Who doesn’t fantasize about quitting their job and travelling the world? While many of us simply allow ourselves to daydream, Daniel Baylis turned his dream of world travel into a reality. He saved his pennies, left his job, and took off on an ambitious adventure: a yearlong, six-continent expedition to explore volunteerism and community involvement. He spent a month in one of 12 countries, taking the opportunity to volunteer with a local project and get to know the people he encountered.
As he describes it, his travel adventure was “an imperfect journey.” But he lived to tell the story, and for the good of all of us, he documented his travels in a self-published book, appropriately titled, The Traveller. IAYB has three copies of the book (digital or hard copy) to give away to three lucky readers. All you have to do is answer this skill-testing question: If you could take a trip anywhere, where would you go?
Answer in the comments section below before 8pm EST Friday, March 21 to enter. Three names will be drawn at random and contacted by email. (NOTE: the email addresses of all entrants will be added to the IAYB and Daniel Baylis’ mailing lists. If you’d rather not be added to the lists, write OPT OUT at the end of your comment.)
Baylis also answered questions about his adventures, his yoga practice, and his future plans.
What made you decide to quit your job and leave your comfortable life in Montreal to travel around the world?
To a certain degree I felt conscripted to do this trip. However, instead of the ruling voice coming externally (such as the government or army), it was a calling that came internally. I realize that might sound completely hokey — I’ve already accused myself of it! — but there was a sense of inevitable inscription for a large journey. It was like if I didn’t do the trip I’d always be wondering if I could have or should have. Finally, it got to the point where that calling became loud enough that the only way to silence it was to respond to it.
So in January of 2011, I set off for an around the world trip and was fortunate to sustain myself on the road (financially, physically, spiritually) for an entire year.
When I look back over my year of travel, it’s peppered with many minor lessons: how to make a stellar Peruvian ceviche, how to milk a goat, how to tile a bathroom floor, how to ride a motorbike. The big lessons are more abstract, more ethereal, harder to present in digestible, Internet-friendly nuggets. Yet I will say that my experience of humans around the world is that — for the most part — we’re a fairly benevolent and accommodating gang. Once our basic needs are met, I truly believe we naturally seek ways to be helpful to others. Travelling reinforced this belief.
You’ve been known to dabble in yoga — did your practice support you in any way while you were travelling?
Great question. I’d like to think I maintain a varied practice, ranging from pleasantly restorative to downright gritty. One of the most valuable parts of the grittier side of my practice is intentionally seeking uncomfortable positions and then seeing how I can manage the discomfort — or even find a certain form of ecstasy within. These are the moments when the internal conversation becomes truly raw: “Well Buster, what are you actually made of?”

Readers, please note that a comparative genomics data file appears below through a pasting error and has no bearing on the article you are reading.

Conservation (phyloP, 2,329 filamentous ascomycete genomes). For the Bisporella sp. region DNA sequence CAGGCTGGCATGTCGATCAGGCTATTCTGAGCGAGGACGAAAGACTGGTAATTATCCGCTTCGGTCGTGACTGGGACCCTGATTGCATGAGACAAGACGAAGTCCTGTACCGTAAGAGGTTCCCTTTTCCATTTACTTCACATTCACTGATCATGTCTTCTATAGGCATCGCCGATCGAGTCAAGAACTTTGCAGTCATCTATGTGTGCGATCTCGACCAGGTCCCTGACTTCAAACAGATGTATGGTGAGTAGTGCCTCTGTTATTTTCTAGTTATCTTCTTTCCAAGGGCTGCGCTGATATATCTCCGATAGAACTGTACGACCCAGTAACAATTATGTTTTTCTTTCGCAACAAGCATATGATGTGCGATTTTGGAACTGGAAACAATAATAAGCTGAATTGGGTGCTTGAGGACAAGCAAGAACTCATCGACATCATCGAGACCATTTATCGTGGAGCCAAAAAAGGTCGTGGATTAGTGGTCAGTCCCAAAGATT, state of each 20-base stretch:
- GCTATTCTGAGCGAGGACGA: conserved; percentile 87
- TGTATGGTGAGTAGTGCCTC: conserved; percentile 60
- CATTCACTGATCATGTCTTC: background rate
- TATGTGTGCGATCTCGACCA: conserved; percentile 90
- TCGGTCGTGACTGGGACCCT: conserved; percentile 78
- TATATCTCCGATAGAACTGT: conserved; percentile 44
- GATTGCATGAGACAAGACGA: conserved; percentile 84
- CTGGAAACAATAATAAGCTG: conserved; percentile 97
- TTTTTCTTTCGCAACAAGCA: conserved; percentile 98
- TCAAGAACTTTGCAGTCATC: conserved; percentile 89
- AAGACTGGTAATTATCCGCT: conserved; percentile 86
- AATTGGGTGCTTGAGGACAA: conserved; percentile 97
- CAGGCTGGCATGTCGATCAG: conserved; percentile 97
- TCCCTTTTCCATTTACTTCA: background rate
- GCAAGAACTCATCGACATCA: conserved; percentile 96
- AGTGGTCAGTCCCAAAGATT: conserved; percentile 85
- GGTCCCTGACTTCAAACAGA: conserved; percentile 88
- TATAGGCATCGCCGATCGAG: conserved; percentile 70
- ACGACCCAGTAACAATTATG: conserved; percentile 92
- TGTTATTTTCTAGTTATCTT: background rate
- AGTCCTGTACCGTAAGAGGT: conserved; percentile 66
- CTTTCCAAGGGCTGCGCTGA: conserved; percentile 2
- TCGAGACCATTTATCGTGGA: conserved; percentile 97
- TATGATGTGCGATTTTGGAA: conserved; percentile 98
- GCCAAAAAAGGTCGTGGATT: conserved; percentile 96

The ability to withstand discomfort becomes an invaluable tool to employ on the road. In Laos, I was on a bus that — because of continued mechanical failure — took 22-hours to travel 300 kilometers. In Costa Rica, I stayed on a raw vegan farm with an American expat who most likely had an untreated case of schizophrenia. In Morocco, I had a local man spit in my face. These were situations where I was right on the edge of my comfort zone (or even personal security).
What’s amazing is how the strategy for holding a difficult asana applies to managing a difficult situation: pause, withhold reaction, monitor thoughts and —most importantly of all — breathe. In this regard, yoga heavily permeated my journey.
Funny you should ask . . . it was exactly opposite to what I was expecting! I spent the month of October on a yoga retreat in Goa. I don’t want to give too much away, but the place didn’t actually have any yoga — or at least “yoga” as I had anticipated, in a more western sense of the word. The irony was rather rich. It’s definitely a chapter your readers will love!
Now that you’ve seen the world, what’s next? Any travel plans or other adventures in the near future?
Well the book was another massive journey to embark upon! In the independent spirit of my geographical expedition, I decided to independently release the book. This process has provided an ample amount of learning and boundary stretching. And I’m delighted with the product that my editor (Monique James) and I produced.
In terms of future travel plans, I am currently stewing up another adventure. It’s going to be different from my yearlong, 12-country extravaganza, which was quite social and involvement-driven. For the next journey I’ll be leaning towards something more meditative, more focused (in terms of geography) and slower paced. I’m becoming increasingly interested in landscape and how that affects culture. That’s all I’m giving away right now — so stay tuned!